5 REASONS NOT TO UNDERVALUE SAFETY IN ENGINEERING & CONSTRUCTION
One of the world’s most dangerous industries, Engineering and Construction, accounts for numerous workplace injuries and fatalities each year. In 2013, the Occupational Safety and Health Administration (OSHA) in the United States reported 20% of occupational fatalities were in construction. That brings the total number of fatalities to more than 800 in just one year. Similarly, the Health and Safety Executive (HSE) in the U.K. reported 31% of workplace fatalities were construction-related that same year.
From site supervisors and foremen to operators and architects, you are responsible for the safety and well-being of all of your employees. This isn’t always easy, since they often work in environments with many moving parts and heavy-duty equipment. In fact, thousands of incidents occur annually that put engineering and construction workers on short- and long-term disability—many of whom can never work again due to their injuries.
Here we countdown five reasons your organization should not undervalue safety in this high-risk industry so you can ensure the ongoing safety of your most valuable asset—your employees.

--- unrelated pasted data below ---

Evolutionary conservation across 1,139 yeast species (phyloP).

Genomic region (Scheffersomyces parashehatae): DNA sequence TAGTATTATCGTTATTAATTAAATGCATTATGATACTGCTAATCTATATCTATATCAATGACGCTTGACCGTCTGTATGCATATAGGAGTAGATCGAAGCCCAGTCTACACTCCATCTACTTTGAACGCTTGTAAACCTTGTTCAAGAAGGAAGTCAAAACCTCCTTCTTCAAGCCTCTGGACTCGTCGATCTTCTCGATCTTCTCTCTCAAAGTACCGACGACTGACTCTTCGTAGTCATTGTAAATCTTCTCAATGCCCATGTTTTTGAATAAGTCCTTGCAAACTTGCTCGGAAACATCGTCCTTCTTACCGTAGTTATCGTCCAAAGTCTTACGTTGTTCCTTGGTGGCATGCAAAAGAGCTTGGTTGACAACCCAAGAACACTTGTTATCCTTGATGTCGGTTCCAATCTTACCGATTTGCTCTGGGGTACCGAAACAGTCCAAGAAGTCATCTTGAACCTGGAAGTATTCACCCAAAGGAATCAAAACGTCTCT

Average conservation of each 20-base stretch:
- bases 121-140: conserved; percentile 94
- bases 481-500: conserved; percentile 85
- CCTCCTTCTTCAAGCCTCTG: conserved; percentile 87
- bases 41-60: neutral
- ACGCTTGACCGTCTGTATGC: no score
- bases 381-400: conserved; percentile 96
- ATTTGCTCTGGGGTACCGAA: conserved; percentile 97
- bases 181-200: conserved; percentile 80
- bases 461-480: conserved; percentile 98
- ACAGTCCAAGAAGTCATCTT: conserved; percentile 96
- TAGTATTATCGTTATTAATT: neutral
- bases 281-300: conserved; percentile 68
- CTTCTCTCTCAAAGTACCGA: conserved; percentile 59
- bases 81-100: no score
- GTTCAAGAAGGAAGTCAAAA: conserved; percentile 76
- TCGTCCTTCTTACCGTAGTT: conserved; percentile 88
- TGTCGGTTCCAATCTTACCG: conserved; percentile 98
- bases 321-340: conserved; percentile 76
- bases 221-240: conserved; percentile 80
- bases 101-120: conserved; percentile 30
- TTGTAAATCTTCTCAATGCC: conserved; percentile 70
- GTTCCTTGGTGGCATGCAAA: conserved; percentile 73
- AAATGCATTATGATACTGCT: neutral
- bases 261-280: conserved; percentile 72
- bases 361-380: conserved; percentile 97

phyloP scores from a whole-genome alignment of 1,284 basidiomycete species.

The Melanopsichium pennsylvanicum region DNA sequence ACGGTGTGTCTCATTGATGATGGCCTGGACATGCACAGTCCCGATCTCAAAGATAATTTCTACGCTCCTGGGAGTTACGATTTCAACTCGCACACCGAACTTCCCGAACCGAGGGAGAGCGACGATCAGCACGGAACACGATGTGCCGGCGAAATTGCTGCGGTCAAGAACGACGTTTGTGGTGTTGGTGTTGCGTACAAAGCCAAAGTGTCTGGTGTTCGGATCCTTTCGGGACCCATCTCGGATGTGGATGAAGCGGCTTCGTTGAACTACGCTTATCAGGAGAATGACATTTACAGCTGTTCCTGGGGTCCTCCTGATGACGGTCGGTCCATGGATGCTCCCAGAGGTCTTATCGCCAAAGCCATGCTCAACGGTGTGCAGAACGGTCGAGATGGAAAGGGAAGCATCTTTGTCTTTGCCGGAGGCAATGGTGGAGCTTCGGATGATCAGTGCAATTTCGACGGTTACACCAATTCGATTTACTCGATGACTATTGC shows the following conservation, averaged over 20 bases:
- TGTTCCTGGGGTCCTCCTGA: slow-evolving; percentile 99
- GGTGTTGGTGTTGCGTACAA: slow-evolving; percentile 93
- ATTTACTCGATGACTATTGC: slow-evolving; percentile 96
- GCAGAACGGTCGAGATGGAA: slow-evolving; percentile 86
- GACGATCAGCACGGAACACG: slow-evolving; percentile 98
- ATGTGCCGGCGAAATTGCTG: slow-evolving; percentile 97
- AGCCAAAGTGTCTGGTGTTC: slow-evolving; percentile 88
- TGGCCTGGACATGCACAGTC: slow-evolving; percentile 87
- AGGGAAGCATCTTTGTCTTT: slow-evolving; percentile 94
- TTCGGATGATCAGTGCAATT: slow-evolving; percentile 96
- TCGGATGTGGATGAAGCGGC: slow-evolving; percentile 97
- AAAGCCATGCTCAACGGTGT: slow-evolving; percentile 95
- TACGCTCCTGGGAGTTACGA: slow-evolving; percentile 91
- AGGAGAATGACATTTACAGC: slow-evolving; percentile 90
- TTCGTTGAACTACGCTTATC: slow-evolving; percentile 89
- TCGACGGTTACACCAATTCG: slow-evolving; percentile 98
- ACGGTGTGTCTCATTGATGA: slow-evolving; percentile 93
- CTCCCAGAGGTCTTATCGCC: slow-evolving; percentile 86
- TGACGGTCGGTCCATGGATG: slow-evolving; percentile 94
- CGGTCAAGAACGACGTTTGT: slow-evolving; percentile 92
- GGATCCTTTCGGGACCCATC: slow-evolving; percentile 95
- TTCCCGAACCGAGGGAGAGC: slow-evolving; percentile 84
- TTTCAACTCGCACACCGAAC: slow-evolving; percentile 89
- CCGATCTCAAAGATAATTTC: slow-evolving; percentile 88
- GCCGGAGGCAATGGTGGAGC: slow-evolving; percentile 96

5. HIGH-RISK SITUATIONS FOR THE “FATAL FOUR”
Falls, struck by objects, electrocution and caught-in/between are the leading causes of worker deaths on construction sites. The fatal four were responsible for more than half (57.7%) of construction worker deaths in the United States in 2013, according to the U.S. Bureau of Labor Statistics.
Your safety policies and safe work procedures should account for the “Fatal Four” but do you have a work-alone policy that’s up to date? The Fatal Four present the highest risk to your personnel—including those who work alone. A work-alone policy provides the groundwork that helps your organization ensure that your employees receive assistance when they may not be in a position to call for help. Updating your safety policies, procedures and addressing your work-alone safety monitoring program can mitigate the risks of these “Fatal Four.”
EHS Today reports that falls had the highest fatality rate in the construction industry, accounting for 37% of the 57.7% of fatal four deaths. The report also indicates that the highest number of fatalities by construction type shows that 48% of the construction fatalities were to Specialty Trade Constructors, those who work in foundations, structures and concrete. Heavy and Civil Engineering (utilities, sewer, oil, roads and bridges) accounted for 17% of worker deaths.